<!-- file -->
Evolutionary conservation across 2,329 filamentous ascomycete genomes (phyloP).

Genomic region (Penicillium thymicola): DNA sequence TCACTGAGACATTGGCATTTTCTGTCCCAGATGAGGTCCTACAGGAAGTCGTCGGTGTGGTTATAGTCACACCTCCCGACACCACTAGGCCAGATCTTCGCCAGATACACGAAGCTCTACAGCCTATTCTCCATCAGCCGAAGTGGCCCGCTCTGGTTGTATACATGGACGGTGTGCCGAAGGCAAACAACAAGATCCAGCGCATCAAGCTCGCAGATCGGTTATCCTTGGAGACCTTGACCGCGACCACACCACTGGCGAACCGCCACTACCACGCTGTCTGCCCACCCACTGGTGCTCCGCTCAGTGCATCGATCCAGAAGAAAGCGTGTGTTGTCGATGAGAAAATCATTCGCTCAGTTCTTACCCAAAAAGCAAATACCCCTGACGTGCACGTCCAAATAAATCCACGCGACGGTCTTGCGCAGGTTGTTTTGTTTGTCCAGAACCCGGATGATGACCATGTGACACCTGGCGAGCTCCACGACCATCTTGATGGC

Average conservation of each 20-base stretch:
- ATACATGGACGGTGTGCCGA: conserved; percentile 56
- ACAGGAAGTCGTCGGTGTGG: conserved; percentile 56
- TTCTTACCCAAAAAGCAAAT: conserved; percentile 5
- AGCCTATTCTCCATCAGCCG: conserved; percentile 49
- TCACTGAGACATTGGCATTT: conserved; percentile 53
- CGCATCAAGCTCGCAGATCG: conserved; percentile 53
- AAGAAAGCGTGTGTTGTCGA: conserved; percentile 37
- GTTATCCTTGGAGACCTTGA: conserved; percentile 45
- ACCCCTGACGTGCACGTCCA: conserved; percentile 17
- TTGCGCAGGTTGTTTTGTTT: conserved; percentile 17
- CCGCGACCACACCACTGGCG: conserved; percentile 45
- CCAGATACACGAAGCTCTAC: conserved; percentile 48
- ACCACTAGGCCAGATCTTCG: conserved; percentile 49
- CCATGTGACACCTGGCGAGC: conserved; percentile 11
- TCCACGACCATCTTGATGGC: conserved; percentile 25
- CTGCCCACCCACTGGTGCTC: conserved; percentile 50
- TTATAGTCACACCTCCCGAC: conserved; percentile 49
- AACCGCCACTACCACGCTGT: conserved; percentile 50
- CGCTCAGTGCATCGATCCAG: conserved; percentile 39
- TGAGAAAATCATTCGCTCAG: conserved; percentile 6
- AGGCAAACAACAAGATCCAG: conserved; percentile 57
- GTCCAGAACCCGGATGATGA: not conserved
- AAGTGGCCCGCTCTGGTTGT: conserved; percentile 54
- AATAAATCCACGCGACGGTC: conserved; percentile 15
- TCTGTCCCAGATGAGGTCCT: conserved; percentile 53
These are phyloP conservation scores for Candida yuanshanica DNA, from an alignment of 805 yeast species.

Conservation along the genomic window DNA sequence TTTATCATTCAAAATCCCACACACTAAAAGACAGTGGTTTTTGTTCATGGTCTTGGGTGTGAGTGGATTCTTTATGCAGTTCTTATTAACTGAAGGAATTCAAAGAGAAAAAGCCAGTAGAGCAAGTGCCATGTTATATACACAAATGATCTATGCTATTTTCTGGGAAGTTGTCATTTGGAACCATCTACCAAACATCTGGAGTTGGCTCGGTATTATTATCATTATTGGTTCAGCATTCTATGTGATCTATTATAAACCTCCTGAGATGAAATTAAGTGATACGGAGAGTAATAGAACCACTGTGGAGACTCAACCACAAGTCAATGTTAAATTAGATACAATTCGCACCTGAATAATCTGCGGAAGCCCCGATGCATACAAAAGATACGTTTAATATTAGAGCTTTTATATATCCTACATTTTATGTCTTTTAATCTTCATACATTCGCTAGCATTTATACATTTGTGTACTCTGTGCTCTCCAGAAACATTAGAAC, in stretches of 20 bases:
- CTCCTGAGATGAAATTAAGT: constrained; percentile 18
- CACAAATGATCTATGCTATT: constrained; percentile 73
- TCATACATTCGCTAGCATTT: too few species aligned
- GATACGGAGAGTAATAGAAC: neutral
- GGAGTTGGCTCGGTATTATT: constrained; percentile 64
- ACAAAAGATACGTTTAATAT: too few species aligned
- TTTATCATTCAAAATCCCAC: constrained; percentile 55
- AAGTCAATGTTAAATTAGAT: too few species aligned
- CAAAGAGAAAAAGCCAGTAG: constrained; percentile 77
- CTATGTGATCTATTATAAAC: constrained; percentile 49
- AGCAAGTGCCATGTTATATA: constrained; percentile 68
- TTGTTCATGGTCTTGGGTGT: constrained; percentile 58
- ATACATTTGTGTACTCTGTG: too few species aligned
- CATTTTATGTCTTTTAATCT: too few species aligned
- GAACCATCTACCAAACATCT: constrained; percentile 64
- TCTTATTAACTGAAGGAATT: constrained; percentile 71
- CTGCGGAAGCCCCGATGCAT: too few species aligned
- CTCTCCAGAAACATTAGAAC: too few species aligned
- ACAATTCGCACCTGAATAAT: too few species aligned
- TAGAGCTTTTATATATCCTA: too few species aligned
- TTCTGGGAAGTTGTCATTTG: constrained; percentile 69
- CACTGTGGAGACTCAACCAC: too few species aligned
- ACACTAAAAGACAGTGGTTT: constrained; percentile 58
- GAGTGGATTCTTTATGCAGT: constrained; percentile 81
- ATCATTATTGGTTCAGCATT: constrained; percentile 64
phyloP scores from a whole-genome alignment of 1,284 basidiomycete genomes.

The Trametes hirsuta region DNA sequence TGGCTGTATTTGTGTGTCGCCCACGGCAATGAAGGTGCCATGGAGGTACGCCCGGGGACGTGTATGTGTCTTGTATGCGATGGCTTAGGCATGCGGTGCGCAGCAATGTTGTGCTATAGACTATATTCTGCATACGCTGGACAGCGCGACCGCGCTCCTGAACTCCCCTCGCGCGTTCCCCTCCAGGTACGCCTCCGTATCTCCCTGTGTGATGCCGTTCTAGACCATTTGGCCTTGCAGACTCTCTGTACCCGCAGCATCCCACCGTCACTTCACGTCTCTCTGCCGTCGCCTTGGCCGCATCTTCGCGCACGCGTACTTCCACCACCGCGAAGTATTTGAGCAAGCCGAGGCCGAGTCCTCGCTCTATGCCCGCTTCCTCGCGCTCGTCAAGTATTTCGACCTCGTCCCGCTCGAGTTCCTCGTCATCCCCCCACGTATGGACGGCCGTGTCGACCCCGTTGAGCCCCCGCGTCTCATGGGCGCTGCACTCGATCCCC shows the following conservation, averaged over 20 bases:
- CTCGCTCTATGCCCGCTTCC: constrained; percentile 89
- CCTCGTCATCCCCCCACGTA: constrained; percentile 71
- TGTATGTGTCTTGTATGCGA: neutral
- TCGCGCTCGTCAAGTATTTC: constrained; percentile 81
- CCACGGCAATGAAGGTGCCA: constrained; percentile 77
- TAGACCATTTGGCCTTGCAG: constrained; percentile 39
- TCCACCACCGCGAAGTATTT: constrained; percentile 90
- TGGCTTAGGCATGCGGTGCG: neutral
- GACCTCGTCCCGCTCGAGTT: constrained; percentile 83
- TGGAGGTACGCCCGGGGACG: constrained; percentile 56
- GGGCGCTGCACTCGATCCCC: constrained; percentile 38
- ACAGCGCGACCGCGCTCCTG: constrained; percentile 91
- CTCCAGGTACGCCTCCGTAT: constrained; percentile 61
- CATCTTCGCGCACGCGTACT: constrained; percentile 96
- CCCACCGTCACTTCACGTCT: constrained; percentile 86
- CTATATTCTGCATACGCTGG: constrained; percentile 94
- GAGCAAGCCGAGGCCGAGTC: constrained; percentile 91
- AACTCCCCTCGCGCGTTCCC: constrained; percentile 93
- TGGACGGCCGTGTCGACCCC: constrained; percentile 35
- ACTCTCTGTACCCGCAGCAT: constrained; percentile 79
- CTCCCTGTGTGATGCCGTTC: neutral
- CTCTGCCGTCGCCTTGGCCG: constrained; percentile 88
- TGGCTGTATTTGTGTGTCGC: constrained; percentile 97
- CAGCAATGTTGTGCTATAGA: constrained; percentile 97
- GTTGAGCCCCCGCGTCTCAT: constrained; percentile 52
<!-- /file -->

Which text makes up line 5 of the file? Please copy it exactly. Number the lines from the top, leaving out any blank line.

- ACAGGAAGTCGTCGGTGTGG: conserved; percentile 56